Mad Mission III: Our Man From Bond Street (1984)

Original title: Zuijia paidang zhi nuhuang miling
Country: Hong Kong
Director: Tsui Hark
Starring: Sam Hui, Karl Maka, Sylvia Chang, Peter Graves, Richard Kiel, Jean Mersant, John Sham
Music: Lynsey De Paul

Now dear reader, I warn you that this film is subtitled Our Man From Bond Street, so during the course of this review, I am going to be laying on the Bond references thick and fast. This film prides itself on how many Bondian references it can squeeze into it’s 81 minute running time, and in the course of detailing what this movie has to offer, I’ll be regurgitating them back for you.

What does Mad Mission III: Our Man From Bond Street have to offer? Well, like previous instalments in the Mad Mission series it provides plenty of outrageous stunts and a swag of movie in-jokes. It is also a film from Hong Kong – made during the 1980’s. For me, one thing defines 80’s Hong Kong action cinema – and that’s broken glass. After a decade of cars, bikes and stuntmen crashing through so many panes of glass and windshields, I’d suggest that Hong Kong went into the 90’s as a windowless city. I am happy to report that Mad Mission III continues the window smashing legacy – it may seem tame compared to Jackie Chan’s Police Story, but I am sure the glaziers had there work cut out for them.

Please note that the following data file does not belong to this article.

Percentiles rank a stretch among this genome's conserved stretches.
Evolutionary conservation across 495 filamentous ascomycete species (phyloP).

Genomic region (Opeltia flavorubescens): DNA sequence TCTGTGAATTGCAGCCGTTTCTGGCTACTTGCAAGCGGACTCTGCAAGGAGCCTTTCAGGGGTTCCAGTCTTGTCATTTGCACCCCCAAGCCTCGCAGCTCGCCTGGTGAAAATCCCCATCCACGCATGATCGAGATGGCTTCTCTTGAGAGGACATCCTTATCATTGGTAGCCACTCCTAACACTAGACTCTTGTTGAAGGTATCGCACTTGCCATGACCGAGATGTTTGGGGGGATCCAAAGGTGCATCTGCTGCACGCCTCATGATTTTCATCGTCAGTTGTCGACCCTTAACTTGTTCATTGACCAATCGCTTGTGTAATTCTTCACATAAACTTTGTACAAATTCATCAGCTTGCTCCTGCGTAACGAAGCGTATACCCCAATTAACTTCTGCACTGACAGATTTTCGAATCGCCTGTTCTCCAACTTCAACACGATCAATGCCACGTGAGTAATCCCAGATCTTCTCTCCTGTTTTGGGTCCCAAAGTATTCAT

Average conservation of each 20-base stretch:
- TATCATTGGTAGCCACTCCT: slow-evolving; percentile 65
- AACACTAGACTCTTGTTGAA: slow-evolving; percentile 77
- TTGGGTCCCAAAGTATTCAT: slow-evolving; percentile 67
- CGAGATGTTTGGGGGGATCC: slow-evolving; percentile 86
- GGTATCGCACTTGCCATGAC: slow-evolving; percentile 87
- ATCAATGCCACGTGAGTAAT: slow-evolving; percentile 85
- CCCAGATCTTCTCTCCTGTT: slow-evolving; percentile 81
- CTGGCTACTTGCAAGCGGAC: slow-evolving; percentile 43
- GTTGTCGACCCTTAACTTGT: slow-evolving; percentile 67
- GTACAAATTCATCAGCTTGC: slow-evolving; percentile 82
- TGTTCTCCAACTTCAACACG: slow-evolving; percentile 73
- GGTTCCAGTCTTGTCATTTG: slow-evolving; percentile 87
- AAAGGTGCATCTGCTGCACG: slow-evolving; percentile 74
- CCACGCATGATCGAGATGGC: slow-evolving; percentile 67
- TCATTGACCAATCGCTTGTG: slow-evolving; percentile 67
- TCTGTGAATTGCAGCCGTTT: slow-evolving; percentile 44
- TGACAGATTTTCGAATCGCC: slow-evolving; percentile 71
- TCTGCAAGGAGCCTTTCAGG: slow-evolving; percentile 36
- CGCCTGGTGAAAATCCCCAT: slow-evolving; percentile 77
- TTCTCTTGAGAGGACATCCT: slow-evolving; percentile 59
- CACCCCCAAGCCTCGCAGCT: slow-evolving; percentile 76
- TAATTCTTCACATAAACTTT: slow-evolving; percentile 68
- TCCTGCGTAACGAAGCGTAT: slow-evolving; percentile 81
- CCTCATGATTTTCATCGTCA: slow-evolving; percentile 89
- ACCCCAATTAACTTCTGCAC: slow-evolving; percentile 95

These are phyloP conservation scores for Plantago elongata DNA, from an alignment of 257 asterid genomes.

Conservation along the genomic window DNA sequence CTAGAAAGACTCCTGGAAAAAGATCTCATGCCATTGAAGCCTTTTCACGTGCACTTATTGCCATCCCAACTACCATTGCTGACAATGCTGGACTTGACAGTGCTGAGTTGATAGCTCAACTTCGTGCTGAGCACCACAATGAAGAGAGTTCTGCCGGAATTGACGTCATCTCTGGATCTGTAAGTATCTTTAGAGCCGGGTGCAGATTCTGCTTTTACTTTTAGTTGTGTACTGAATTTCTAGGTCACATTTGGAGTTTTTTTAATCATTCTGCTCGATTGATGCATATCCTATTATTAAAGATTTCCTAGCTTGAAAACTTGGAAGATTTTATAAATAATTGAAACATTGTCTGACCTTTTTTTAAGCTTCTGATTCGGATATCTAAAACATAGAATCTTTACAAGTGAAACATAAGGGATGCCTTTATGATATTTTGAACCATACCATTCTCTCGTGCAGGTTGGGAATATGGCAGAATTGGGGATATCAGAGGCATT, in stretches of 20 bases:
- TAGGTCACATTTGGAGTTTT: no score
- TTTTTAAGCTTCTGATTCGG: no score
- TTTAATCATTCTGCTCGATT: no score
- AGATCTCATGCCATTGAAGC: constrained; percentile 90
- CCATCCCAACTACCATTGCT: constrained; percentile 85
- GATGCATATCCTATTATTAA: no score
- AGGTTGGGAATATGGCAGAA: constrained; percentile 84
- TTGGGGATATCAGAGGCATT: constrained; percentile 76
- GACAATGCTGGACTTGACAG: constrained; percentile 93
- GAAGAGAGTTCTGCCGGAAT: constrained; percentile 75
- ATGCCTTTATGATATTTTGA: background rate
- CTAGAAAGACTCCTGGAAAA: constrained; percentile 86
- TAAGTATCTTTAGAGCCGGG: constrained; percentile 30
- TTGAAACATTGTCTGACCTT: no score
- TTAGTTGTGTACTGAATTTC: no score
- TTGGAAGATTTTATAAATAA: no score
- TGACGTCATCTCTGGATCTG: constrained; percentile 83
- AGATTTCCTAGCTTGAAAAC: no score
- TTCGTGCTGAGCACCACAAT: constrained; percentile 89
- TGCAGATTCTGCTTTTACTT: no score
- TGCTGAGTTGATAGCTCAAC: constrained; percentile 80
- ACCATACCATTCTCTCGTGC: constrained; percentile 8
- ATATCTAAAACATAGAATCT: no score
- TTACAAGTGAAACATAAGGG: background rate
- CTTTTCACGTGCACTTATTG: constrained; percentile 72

This instalment opens with international Jewel thief Sam Hong Kong (Sam Hui) checking out the tourist attractions in Paris. Near the Eiffel Tower he sets up a piece of equipment on a tripod (I have no idea what it is). As he scans the area with a telescopic sight, a black leather clad babe sets up a rocket launcher behind him. As he swings around, he girl fires the rocket. He leaps out of the way at the last second, and then chases the girl on foot. The chase leads them to the river, and as they wrestle on the shore, a speedboat moves into towards them. Inside the boat is a Harold Sakata (Oddjob from Goldfinger) look-a-like. Like Oddjob, this guy has a killer steel-rimmed hat, which he slings at Sam. The flying hat is deflected by a metal suitcase and then returns to it’s master. The distraction gives the girl time to get away, and she makes her way to the Eiffel Tower.